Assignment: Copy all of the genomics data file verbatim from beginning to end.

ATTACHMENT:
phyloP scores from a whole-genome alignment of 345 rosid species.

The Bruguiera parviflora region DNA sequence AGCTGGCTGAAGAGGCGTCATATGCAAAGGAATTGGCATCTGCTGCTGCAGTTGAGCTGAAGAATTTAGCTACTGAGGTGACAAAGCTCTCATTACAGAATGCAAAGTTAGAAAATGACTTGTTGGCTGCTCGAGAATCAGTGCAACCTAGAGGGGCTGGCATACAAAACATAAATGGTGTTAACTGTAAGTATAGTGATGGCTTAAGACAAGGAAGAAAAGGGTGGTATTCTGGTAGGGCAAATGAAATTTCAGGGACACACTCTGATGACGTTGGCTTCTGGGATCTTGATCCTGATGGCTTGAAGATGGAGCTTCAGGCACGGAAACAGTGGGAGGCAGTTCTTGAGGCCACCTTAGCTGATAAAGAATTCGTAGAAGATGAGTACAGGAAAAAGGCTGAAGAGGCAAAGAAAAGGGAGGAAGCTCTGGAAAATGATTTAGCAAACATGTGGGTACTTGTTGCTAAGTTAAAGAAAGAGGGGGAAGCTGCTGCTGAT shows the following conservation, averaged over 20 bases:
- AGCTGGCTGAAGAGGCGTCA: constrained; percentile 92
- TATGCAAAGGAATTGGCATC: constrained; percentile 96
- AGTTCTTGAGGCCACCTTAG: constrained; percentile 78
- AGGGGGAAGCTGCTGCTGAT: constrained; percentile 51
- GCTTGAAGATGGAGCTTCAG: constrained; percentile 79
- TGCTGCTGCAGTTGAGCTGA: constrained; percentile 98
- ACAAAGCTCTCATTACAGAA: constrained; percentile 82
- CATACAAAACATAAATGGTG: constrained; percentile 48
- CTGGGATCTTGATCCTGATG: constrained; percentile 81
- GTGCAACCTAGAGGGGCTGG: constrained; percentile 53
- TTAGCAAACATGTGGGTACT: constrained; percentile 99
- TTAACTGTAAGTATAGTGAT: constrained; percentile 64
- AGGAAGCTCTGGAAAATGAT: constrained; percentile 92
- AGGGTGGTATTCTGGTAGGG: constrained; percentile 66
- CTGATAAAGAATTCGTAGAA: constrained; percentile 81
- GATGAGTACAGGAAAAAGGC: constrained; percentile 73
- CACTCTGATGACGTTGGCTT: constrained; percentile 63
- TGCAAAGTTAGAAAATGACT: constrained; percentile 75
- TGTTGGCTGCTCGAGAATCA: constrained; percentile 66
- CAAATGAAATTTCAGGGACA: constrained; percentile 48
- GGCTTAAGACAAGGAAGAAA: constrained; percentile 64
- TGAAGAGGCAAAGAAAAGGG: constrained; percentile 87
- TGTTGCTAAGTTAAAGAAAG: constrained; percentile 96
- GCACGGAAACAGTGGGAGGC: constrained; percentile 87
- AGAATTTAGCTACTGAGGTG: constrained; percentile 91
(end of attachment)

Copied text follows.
phyloP scores from a whole-genome alignment of 345 rosid species.

The Bruguiera parviflora region DNA sequence AGCTGGCTGAAGAGGCGTCATATGCAAAGGAATTGGCATCTGCTGCTGCAGTTGAGCTGAAGAATTTAGCTACTGAGGTGACAAAGCTCTCATTACAGAATGCAAAGTTAGAAAATGACTTGTTGGCTGCTCGAGAATCAGTGCAACCTAGAGGGGCTGGCATACAAAACATAAATGGTGTTAACTGTAAGTATAGTGATGGCTTAAGACAAGGAAGAAAAGGGTGGTATTCTGGTAGGGCAAATGAAATTTCAGGGACACACTCTGATGACGTTGGCTTCTGGGATCTTGATCCTGATGGCTTGAAGATGGAGCTTCAGGCACGGAAACAGTGGGAGGCAGTTCTTGAGGCCACCTTAGCTGATAAAGAATTCGTAGAAGATGAGTACAGGAAAAAGGCTGAAGAGGCAAAGAAAAGGGAGGAAGCTCTGGAAAATGATTTAGCAAACATGTGGGTACTTGTTGCTAAGTTAAAGAAAGAGGGGGAAGCTGCTGCTGAT shows the following conservation, averaged over 20 bases:
- AGCTGGCTGAAGAGGCGTCA: constrained; percentile 92
- TATGCAAAGGAATTGGCATC: constrained; percentile 96
- AGTTCTTGAGGCCACCTTAG: constrained; percentile 78
- AGGGGGAAGCTGCTGCTGAT: constrained; percentile 51
- GCTTGAAGATGGAGCTTCAG: constrained; percentile 79
- TGCTGCTGCAGTTGAGCTGA: constrained; percentile 98
- ACAAAGCTCTCATTACAGAA: constrained; percentile 82
- CATACAAAACATAAATGGTG: constrained; percentile 48
- CTGGGATCTTGATCCTGATG: constrained; percentile 81
- GTGCAACCTAGAGGGGCTGG: constrained; percentile 53
- TTAGCAAACATGTGGGTACT: constrained; percentile 99
- TTAACTGTAAGTATAGTGAT: constrained; percentile 64
- AGGAAGCTCTGGAAAATGAT: constrained; percentile 92
- AGGGTGGTATTCTGGTAGGG: constrained; percentile 66
- CTGATAAAGAATTCGTAGAA: constrained; percentile 81
- GATGAGTACAGGAAAAAGGC: constrained; percentile 73
- CACTCTGATGACGTTGGCTT: constrained; percentile 63
- TGCAAAGTTAGAAAATGACT: constrained; percentile 75
- TGTTGGCTGCTCGAGAATCA: constrained; percentile 66
- CAAATGAAATTTCAGGGACA: constrained; percentile 48
- GGCTTAAGACAAGGAAGAAA: constrained; percentile 64
- TGAAGAGGCAAAGAAAAGGG: constrained; percentile 87
- TGTTGCTAAGTTAAAGAAAG: constrained; percentile 96
- GCACGGAAACAGTGGGAGGC: constrained; percentile 87
- AGAATTTAGCTACTGAGGTG: constrained; percentile 91